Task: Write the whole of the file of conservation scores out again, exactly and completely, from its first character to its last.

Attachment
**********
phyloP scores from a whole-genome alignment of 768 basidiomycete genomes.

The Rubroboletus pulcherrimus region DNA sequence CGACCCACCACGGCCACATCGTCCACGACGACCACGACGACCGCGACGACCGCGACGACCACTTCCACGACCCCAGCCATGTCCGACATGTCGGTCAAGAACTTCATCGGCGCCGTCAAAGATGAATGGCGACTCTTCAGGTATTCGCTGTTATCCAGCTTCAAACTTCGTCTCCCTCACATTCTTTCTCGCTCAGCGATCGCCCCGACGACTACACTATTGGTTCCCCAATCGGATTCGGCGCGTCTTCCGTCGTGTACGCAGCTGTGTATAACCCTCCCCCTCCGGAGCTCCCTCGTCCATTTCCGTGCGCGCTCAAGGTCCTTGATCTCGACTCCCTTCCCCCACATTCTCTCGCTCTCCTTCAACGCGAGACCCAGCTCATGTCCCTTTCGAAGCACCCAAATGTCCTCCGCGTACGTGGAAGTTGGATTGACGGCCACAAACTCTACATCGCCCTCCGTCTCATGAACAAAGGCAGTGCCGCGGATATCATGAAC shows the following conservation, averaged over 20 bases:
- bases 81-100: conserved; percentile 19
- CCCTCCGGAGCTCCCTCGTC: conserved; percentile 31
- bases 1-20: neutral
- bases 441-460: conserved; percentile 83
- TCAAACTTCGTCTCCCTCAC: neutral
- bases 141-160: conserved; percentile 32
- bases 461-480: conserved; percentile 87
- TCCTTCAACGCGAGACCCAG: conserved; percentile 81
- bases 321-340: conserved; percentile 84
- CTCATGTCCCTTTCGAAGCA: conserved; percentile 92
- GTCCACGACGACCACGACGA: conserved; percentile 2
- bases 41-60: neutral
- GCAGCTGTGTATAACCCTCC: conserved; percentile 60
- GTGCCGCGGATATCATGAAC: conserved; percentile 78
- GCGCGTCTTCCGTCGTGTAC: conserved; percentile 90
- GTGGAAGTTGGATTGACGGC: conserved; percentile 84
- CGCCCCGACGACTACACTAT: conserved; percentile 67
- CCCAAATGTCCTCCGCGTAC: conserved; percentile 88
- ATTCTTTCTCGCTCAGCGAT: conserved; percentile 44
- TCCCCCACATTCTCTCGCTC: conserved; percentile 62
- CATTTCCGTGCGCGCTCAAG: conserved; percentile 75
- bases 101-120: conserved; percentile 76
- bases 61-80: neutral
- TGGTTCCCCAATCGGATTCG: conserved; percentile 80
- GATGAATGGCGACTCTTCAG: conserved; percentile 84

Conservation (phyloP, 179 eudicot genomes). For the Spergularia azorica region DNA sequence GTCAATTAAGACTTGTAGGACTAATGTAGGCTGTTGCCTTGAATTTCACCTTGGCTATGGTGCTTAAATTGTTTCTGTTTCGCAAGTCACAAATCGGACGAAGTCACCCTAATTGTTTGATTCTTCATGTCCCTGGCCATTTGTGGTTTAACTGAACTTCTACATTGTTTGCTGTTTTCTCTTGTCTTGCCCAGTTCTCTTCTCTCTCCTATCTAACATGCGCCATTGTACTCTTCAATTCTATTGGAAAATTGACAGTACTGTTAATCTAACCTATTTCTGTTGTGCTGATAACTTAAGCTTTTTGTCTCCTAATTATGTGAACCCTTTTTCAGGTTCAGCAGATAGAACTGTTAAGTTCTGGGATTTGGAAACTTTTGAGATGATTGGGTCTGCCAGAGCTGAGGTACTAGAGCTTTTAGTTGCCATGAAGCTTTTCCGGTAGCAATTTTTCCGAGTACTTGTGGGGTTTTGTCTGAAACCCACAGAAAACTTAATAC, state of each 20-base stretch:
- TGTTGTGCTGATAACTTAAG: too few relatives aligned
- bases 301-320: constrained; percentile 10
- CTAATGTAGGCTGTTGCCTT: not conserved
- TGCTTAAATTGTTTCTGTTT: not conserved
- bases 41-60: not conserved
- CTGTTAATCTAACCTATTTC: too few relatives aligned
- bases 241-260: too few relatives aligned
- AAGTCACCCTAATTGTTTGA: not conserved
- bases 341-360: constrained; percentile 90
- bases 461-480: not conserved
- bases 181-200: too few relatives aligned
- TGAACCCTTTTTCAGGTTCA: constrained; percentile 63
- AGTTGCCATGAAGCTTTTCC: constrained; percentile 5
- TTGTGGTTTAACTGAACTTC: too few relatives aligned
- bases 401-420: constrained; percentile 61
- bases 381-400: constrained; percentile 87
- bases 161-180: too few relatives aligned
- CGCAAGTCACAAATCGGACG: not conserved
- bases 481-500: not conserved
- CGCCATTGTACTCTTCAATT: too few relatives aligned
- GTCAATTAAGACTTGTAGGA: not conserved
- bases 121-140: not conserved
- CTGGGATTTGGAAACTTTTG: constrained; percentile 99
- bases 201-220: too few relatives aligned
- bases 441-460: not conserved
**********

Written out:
phyloP scores from a whole-genome alignment of 768 basidiomycete genomes.

The Rubroboletus pulcherrimus region DNA sequence CGACCCACCACGGCCACATCGTCCACGACGACCACGACGACCGCGACGACCGCGACGACCACTTCCACGACCCCAGCCATGTCCGACATGTCGGTCAAGAACTTCATCGGCGCCGTCAAAGATGAATGGCGACTCTTCAGGTATTCGCTGTTATCCAGCTTCAAACTTCGTCTCCCTCACATTCTTTCTCGCTCAGCGATCGCCCCGACGACTACACTATTGGTTCCCCAATCGGATTCGGCGCGTCTTCCGTCGTGTACGCAGCTGTGTATAACCCTCCCCCTCCGGAGCTCCCTCGTCCATTTCCGTGCGCGCTCAAGGTCCTTGATCTCGACTCCCTTCCCCCACATTCTCTCGCTCTCCTTCAACGCGAGACCCAGCTCATGTCCCTTTCGAAGCACCCAAATGTCCTCCGCGTACGTGGAAGTTGGATTGACGGCCACAAACTCTACATCGCCCTCCGTCTCATGAACAAAGGCAGTGCCGCGGATATCATGAAC shows the following conservation, averaged over 20 bases:
- bases 81-100: conserved; percentile 19
- CCCTCCGGAGCTCCCTCGTC: conserved; percentile 31
- bases 1-20: neutral
- bases 441-460: conserved; percentile 83
- TCAAACTTCGTCTCCCTCAC: neutral
- bases 141-160: conserved; percentile 32
- bases 461-480: conserved; percentile 87
- TCCTTCAACGCGAGACCCAG: conserved; percentile 81
- bases 321-340: conserved; percentile 84
- CTCATGTCCCTTTCGAAGCA: conserved; percentile 92
- GTCCACGACGACCACGACGA: conserved; percentile 2
- bases 41-60: neutral
- GCAGCTGTGTATAACCCTCC: conserved; percentile 60
- GTGCCGCGGATATCATGAAC: conserved; percentile 78
- GCGCGTCTTCCGTCGTGTAC: conserved; percentile 90
- GTGGAAGTTGGATTGACGGC: conserved; percentile 84
- CGCCCCGACGACTACACTAT: conserved; percentile 67
- CCCAAATGTCCTCCGCGTAC: conserved; percentile 88
- ATTCTTTCTCGCTCAGCGAT: conserved; percentile 44
- TCCCCCACATTCTCTCGCTC: conserved; percentile 62
- CATTTCCGTGCGCGCTCAAG: conserved; percentile 75
- bases 101-120: conserved; percentile 76
- bases 61-80: neutral
- TGGTTCCCCAATCGGATTCG: conserved; percentile 80
- GATGAATGGCGACTCTTCAG: conserved; percentile 84

Conservation (phyloP, 179 eudicot genomes). For the Spergularia azorica region DNA sequence GTCAATTAAGACTTGTAGGACTAATGTAGGCTGTTGCCTTGAATTTCACCTTGGCTATGGTGCTTAAATTGTTTCTGTTTCGCAAGTCACAAATCGGACGAAGTCACCCTAATTGTTTGATTCTTCATGTCCCTGGCCATTTGTGGTTTAACTGAACTTCTACATTGTTTGCTGTTTTCTCTTGTCTTGCCCAGTTCTCTTCTCTCTCCTATCTAACATGCGCCATTGTACTCTTCAATTCTATTGGAAAATTGACAGTACTGTTAATCTAACCTATTTCTGTTGTGCTGATAACTTAAGCTTTTTGTCTCCTAATTATGTGAACCCTTTTTCAGGTTCAGCAGATAGAACTGTTAAGTTCTGGGATTTGGAAACTTTTGAGATGATTGGGTCTGCCAGAGCTGAGGTACTAGAGCTTTTAGTTGCCATGAAGCTTTTCCGGTAGCAATTTTTCCGAGTACTTGTGGGGTTTTGTCTGAAACCCACAGAAAACTTAATAC, state of each 20-base stretch:
- TGTTGTGCTGATAACTTAAG: too few relatives aligned
- bases 301-320: constrained; percentile 10
- CTAATGTAGGCTGTTGCCTT: not conserved
- TGCTTAAATTGTTTCTGTTT: not conserved
- bases 41-60: not conserved
- CTGTTAATCTAACCTATTTC: too few relatives aligned
- bases 241-260: too few relatives aligned
- AAGTCACCCTAATTGTTTGA: not conserved
- bases 341-360: constrained; percentile 90
- bases 461-480: not conserved
- bases 181-200: too few relatives aligned
- TGAACCCTTTTTCAGGTTCA: constrained; percentile 63
- AGTTGCCATGAAGCTTTTCC: constrained; percentile 5
- TTGTGGTTTAACTGAACTTC: too few relatives aligned
- bases 401-420: constrained; percentile 61
- bases 381-400: constrained; percentile 87
- bases 161-180: too few relatives aligned
- CGCAAGTCACAAATCGGACG: not conserved
- bases 481-500: not conserved
- CGCCATTGTACTCTTCAATT: too few relatives aligned
- GTCAATTAAGACTTGTAGGA: not conserved
- bases 121-140: not conserved
- CTGGGATTTGGAAACTTTTG: constrained; percentile 99
- bases 201-220: too few relatives aligned
- bases 441-460: not conserved